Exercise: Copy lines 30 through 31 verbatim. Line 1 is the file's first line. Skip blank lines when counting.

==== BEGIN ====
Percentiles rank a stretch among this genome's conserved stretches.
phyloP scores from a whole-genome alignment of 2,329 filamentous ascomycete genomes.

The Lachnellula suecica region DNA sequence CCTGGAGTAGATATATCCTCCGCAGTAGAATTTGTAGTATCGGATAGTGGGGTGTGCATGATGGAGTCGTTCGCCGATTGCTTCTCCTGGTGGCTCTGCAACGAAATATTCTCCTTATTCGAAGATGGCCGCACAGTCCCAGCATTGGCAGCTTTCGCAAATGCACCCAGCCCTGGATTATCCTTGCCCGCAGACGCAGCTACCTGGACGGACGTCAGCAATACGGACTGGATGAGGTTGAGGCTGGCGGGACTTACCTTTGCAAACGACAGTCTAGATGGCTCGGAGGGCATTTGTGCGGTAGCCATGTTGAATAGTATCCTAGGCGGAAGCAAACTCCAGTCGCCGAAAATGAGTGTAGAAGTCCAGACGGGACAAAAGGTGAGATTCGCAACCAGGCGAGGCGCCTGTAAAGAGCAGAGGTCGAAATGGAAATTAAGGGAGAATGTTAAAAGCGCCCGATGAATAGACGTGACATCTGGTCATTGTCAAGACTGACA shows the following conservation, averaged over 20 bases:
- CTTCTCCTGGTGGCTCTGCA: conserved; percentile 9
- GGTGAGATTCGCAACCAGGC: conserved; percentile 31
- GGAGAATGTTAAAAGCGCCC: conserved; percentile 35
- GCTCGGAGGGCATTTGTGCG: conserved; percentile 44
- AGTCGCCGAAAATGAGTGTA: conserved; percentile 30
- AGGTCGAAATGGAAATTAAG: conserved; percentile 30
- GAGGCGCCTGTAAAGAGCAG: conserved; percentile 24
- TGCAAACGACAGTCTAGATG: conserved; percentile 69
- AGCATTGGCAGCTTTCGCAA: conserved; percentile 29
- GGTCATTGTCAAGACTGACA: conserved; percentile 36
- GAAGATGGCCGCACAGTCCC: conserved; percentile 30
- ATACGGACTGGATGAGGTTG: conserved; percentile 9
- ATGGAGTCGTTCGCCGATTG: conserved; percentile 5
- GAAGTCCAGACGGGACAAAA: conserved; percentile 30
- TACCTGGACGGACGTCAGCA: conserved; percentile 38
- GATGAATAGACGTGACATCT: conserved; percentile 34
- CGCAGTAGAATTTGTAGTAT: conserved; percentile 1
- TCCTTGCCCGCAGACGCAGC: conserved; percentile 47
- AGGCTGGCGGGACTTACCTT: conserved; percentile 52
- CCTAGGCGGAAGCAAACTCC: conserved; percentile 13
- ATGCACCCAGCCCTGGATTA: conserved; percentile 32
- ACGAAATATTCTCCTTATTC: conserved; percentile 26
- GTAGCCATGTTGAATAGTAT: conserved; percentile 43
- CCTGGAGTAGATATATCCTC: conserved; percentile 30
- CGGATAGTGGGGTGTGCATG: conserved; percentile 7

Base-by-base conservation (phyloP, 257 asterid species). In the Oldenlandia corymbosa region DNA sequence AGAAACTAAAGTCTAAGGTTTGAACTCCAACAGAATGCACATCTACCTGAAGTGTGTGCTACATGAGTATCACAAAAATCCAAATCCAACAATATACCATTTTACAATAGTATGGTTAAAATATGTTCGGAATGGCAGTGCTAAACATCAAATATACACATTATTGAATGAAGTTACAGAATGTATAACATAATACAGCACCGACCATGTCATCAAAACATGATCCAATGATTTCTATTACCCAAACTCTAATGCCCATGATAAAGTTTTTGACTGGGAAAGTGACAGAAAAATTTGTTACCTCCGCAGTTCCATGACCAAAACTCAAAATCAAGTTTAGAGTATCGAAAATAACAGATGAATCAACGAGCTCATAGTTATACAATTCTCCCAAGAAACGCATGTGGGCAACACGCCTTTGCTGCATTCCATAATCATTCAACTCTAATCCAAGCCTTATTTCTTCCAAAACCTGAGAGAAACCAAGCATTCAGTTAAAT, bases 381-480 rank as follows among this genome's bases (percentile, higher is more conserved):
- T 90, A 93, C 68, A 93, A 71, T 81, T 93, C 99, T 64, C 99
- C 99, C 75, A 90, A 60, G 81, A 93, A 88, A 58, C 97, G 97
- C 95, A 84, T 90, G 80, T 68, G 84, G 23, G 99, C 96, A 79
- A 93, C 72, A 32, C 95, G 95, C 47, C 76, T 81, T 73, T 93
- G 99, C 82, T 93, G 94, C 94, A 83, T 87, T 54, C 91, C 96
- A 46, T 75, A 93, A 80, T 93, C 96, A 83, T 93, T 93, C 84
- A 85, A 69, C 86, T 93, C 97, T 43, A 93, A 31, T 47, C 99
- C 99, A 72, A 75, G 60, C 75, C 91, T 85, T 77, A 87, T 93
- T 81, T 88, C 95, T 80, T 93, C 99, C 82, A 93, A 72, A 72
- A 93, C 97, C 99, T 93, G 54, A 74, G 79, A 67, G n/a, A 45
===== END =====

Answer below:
- T 90, A 93, C 68, A 93, A 71, T 81, T 93, C 99, T 64, C 99
- C 99, C 75, A 90, A 60, G 81, A 93, A 88, A 58, C 97, G 97